Thursday, October 9, 2008

Ferdy Goode's 61st Masterpiece - DONE

Birchbark Canoe builder Ferdy Goode graciously sent me some pics of his 61st bark canoe build. With his permission, I've posted some of his pics so the readers of my blog can see another bark canoe being born. The bark was harvested from a standing tree using some wooden braces and clamps on the cut edge to prevent the bark from tearing. Simple but brilliant idea. Had I thought of this, I might've been able to salvage my bark piece whole instead of tearing it into 5 ft. long panels and eliminated the need for lap stitching the hull. Live and learn I guess.

Ferdy harvesting bark with clamped edge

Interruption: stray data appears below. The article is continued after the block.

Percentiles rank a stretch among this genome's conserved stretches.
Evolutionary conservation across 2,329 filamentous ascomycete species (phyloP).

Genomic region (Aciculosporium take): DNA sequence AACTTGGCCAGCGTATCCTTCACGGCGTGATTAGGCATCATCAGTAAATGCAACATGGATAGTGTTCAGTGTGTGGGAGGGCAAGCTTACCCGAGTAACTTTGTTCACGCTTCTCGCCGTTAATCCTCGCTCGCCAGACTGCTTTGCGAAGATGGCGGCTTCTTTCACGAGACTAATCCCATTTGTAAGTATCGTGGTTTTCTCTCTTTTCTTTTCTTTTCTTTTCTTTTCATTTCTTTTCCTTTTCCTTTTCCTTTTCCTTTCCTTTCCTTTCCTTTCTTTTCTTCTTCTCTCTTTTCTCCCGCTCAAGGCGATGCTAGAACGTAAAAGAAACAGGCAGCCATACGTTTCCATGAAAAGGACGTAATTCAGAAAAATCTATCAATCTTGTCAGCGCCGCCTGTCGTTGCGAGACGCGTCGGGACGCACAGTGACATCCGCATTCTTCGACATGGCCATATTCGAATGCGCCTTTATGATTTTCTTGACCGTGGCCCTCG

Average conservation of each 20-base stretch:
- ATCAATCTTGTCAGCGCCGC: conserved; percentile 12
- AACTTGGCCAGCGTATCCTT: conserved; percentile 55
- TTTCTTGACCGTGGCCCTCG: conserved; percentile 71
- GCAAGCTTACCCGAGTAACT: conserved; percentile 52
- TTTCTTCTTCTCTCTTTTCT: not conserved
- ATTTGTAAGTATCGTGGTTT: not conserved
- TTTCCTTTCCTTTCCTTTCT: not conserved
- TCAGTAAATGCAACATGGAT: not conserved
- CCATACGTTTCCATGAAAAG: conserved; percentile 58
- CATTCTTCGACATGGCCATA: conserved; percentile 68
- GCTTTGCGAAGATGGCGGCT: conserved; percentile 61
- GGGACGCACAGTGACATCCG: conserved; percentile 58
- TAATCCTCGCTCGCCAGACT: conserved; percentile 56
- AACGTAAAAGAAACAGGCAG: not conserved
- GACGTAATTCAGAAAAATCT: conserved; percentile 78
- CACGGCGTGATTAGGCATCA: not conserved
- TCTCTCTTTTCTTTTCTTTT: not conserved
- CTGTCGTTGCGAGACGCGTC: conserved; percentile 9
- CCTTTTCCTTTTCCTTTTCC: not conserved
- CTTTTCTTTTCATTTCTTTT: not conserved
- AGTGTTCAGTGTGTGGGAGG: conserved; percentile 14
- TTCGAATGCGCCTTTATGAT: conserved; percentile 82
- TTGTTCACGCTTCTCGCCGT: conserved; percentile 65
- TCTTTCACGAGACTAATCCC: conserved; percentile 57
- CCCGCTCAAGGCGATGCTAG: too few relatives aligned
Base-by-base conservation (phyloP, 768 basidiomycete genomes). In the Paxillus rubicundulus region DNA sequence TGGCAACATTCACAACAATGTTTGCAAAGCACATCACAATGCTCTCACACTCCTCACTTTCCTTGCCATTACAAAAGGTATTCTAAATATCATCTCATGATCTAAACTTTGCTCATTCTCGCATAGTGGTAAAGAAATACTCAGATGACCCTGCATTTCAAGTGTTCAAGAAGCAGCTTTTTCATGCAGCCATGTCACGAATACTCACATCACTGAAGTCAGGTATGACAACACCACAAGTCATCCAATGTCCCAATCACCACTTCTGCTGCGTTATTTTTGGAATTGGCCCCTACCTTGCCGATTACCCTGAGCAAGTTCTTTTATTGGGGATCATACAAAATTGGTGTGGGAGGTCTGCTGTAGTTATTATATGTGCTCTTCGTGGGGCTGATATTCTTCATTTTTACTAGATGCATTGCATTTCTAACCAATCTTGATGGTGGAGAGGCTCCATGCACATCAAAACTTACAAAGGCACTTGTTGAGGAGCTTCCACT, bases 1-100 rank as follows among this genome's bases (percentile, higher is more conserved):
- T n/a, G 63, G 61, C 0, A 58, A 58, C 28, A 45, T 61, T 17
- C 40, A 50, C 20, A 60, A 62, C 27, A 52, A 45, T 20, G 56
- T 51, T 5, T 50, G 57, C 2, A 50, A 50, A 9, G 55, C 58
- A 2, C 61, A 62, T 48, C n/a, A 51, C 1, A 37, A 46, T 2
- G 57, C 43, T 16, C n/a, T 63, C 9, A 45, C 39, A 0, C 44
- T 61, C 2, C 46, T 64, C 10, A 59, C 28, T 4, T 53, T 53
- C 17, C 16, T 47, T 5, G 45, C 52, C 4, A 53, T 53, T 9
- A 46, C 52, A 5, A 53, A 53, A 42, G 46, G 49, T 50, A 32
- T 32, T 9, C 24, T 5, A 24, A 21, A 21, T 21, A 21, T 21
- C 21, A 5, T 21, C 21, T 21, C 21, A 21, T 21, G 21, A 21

This one has ash gunwales that are nailed - a technique that many native builders adopted for speed of construction and strength. Given how long it took to lash my canoe's gunwales, I can see the definite time advantages to this method.

Bark folded up & staked

Nailing the ash gunwales

I've always admired Ferdy's artistic flair with the winter bark etchings. These curved motifs are mesmerizing. It looks like there are different patterns on each side. A decorative way of identifying the starboard side from port side I guess.

Winter bark etching

Winter bark etching

Ferdy's Ash Bark Canoe

Apparently Ferdy also built the Eastern Algonquin canoe on display at the Indian Summer Fest that I blogged about earlier. He's been gracious enough to answer my questions and share his wealth of knowledge about the construction process. For more birchbark canoe eye candy, check out his site Beaver Bark Canoes for more pics of his prolific building over the years

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